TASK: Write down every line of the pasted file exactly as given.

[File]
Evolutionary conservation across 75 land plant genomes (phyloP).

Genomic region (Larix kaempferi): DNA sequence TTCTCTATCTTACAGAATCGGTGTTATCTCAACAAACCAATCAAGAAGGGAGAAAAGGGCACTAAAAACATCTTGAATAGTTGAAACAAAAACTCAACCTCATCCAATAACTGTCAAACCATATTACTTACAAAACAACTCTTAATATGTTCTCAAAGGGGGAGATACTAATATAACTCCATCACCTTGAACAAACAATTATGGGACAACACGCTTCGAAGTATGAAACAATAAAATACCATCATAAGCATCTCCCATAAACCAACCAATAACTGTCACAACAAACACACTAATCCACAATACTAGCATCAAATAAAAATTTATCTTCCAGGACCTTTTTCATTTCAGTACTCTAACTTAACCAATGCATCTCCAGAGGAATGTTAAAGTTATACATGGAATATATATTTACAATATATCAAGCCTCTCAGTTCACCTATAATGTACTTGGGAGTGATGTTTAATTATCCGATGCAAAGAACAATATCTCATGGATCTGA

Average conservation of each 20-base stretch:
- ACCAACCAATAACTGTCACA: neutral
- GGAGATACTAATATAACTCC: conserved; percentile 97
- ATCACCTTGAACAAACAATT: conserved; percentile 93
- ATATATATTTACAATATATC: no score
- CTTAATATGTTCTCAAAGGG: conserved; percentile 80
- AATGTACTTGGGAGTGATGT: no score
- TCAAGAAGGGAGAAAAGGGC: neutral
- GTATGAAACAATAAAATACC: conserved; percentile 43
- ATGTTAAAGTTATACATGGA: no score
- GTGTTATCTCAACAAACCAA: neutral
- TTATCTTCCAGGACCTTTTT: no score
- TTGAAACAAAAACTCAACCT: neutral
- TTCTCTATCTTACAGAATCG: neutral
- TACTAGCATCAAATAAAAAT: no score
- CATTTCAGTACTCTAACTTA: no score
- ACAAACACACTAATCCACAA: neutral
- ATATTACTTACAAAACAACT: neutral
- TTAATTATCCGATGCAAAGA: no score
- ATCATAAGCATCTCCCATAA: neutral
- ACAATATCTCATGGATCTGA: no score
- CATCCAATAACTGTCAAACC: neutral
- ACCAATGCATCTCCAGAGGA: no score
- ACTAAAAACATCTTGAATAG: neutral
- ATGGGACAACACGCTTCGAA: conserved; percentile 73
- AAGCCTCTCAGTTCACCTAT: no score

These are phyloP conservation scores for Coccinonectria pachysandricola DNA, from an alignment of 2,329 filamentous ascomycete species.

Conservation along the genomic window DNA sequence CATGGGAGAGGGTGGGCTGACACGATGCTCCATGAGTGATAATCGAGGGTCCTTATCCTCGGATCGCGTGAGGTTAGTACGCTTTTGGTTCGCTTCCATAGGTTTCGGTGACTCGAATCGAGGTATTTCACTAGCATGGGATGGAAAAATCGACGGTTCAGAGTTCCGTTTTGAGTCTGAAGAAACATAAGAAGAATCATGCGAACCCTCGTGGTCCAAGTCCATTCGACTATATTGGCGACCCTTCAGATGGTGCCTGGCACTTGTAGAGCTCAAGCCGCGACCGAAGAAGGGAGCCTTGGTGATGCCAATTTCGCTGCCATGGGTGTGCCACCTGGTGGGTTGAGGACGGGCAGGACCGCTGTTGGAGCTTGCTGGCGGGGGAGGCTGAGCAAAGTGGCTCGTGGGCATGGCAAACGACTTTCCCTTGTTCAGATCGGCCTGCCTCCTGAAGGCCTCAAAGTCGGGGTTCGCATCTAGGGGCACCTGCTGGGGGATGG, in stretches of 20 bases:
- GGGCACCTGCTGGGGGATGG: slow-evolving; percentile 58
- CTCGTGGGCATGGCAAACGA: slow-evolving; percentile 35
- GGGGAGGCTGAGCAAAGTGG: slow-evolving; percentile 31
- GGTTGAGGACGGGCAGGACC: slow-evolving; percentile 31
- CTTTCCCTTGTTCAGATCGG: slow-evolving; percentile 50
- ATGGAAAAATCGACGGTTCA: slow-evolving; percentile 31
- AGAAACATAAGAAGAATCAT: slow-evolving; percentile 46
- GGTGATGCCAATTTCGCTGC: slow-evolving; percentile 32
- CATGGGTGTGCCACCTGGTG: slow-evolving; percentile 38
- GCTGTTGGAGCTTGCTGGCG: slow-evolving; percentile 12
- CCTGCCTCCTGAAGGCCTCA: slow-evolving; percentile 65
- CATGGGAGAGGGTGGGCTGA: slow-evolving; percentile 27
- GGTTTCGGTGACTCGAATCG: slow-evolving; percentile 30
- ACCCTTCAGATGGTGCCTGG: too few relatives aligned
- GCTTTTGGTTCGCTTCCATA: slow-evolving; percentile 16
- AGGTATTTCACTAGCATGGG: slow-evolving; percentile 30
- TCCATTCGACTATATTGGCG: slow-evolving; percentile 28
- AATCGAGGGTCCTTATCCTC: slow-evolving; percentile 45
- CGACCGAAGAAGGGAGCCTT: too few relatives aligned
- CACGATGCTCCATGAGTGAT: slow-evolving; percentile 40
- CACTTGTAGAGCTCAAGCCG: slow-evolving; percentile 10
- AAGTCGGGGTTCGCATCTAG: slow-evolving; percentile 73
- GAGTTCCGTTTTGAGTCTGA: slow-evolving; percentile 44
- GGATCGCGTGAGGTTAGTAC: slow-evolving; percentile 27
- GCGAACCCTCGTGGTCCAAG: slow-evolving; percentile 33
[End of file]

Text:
Evolutionary conservation across 75 land plant genomes (phyloP).

Genomic region (Larix kaempferi): DNA sequence TTCTCTATCTTACAGAATCGGTGTTATCTCAACAAACCAATCAAGAAGGGAGAAAAGGGCACTAAAAACATCTTGAATAGTTGAAACAAAAACTCAACCTCATCCAATAACTGTCAAACCATATTACTTACAAAACAACTCTTAATATGTTCTCAAAGGGGGAGATACTAATATAACTCCATCACCTTGAACAAACAATTATGGGACAACACGCTTCGAAGTATGAAACAATAAAATACCATCATAAGCATCTCCCATAAACCAACCAATAACTGTCACAACAAACACACTAATCCACAATACTAGCATCAAATAAAAATTTATCTTCCAGGACCTTTTTCATTTCAGTACTCTAACTTAACCAATGCATCTCCAGAGGAATGTTAAAGTTATACATGGAATATATATTTACAATATATCAAGCCTCTCAGTTCACCTATAATGTACTTGGGAGTGATGTTTAATTATCCGATGCAAAGAACAATATCTCATGGATCTGA

Average conservation of each 20-base stretch:
- ACCAACCAATAACTGTCACA: neutral
- GGAGATACTAATATAACTCC: conserved; percentile 97
- ATCACCTTGAACAAACAATT: conserved; percentile 93
- ATATATATTTACAATATATC: no score
- CTTAATATGTTCTCAAAGGG: conserved; percentile 80
- AATGTACTTGGGAGTGATGT: no score
- TCAAGAAGGGAGAAAAGGGC: neutral
- GTATGAAACAATAAAATACC: conserved; percentile 43
- ATGTTAAAGTTATACATGGA: no score
- GTGTTATCTCAACAAACCAA: neutral
- TTATCTTCCAGGACCTTTTT: no score
- TTGAAACAAAAACTCAACCT: neutral
- TTCTCTATCTTACAGAATCG: neutral
- TACTAGCATCAAATAAAAAT: no score
- CATTTCAGTACTCTAACTTA: no score
- ACAAACACACTAATCCACAA: neutral
- ATATTACTTACAAAACAACT: neutral
- TTAATTATCCGATGCAAAGA: no score
- ATCATAAGCATCTCCCATAA: neutral
- ACAATATCTCATGGATCTGA: no score
- CATCCAATAACTGTCAAACC: neutral
- ACCAATGCATCTCCAGAGGA: no score
- ACTAAAAACATCTTGAATAG: neutral
- ATGGGACAACACGCTTCGAA: conserved; percentile 73
- AAGCCTCTCAGTTCACCTAT: no score

These are phyloP conservation scores for Coccinonectria pachysandricola DNA, from an alignment of 2,329 filamentous ascomycete species.

Conservation along the genomic window DNA sequence CATGGGAGAGGGTGGGCTGACACGATGCTCCATGAGTGATAATCGAGGGTCCTTATCCTCGGATCGCGTGAGGTTAGTACGCTTTTGGTTCGCTTCCATAGGTTTCGGTGACTCGAATCGAGGTATTTCACTAGCATGGGATGGAAAAATCGACGGTTCAGAGTTCCGTTTTGAGTCTGAAGAAACATAAGAAGAATCATGCGAACCCTCGTGGTCCAAGTCCATTCGACTATATTGGCGACCCTTCAGATGGTGCCTGGCACTTGTAGAGCTCAAGCCGCGACCGAAGAAGGGAGCCTTGGTGATGCCAATTTCGCTGCCATGGGTGTGCCACCTGGTGGGTTGAGGACGGGCAGGACCGCTGTTGGAGCTTGCTGGCGGGGGAGGCTGAGCAAAGTGGCTCGTGGGCATGGCAAACGACTTTCCCTTGTTCAGATCGGCCTGCCTCCTGAAGGCCTCAAAGTCGGGGTTCGCATCTAGGGGCACCTGCTGGGGGATGG, in stretches of 20 bases:
- GGGCACCTGCTGGGGGATGG: slow-evolving; percentile 58
- CTCGTGGGCATGGCAAACGA: slow-evolving; percentile 35
- GGGGAGGCTGAGCAAAGTGG: slow-evolving; percentile 31
- GGTTGAGGACGGGCAGGACC: slow-evolving; percentile 31
- CTTTCCCTTGTTCAGATCGG: slow-evolving; percentile 50
- ATGGAAAAATCGACGGTTCA: slow-evolving; percentile 31
- AGAAACATAAGAAGAATCAT: slow-evolving; percentile 46
- GGTGATGCCAATTTCGCTGC: slow-evolving; percentile 32
- CATGGGTGTGCCACCTGGTG: slow-evolving; percentile 38
- GCTGTTGGAGCTTGCTGGCG: slow-evolving; percentile 12
- CCTGCCTCCTGAAGGCCTCA: slow-evolving; percentile 65
- CATGGGAGAGGGTGGGCTGA: slow-evolving; percentile 27
- GGTTTCGGTGACTCGAATCG: slow-evolving; percentile 30
- ACCCTTCAGATGGTGCCTGG: too few relatives aligned
- GCTTTTGGTTCGCTTCCATA: slow-evolving; percentile 16
- AGGTATTTCACTAGCATGGG: slow-evolving; percentile 30
- TCCATTCGACTATATTGGCG: slow-evolving; percentile 28
- AATCGAGGGTCCTTATCCTC: slow-evolving; percentile 45
- CGACCGAAGAAGGGAGCCTT: too few relatives aligned
- CACGATGCTCCATGAGTGAT: slow-evolving; percentile 40
- CACTTGTAGAGCTCAAGCCG: slow-evolving; percentile 10
- AAGTCGGGGTTCGCATCTAG: slow-evolving; percentile 73
- GAGTTCCGTTTTGAGTCTGA: slow-evolving; percentile 44
- GGATCGCGTGAGGTTAGTAC: slow-evolving; percentile 27
- GCGAACCCTCGTGGTCCAAG: slow-evolving; percentile 33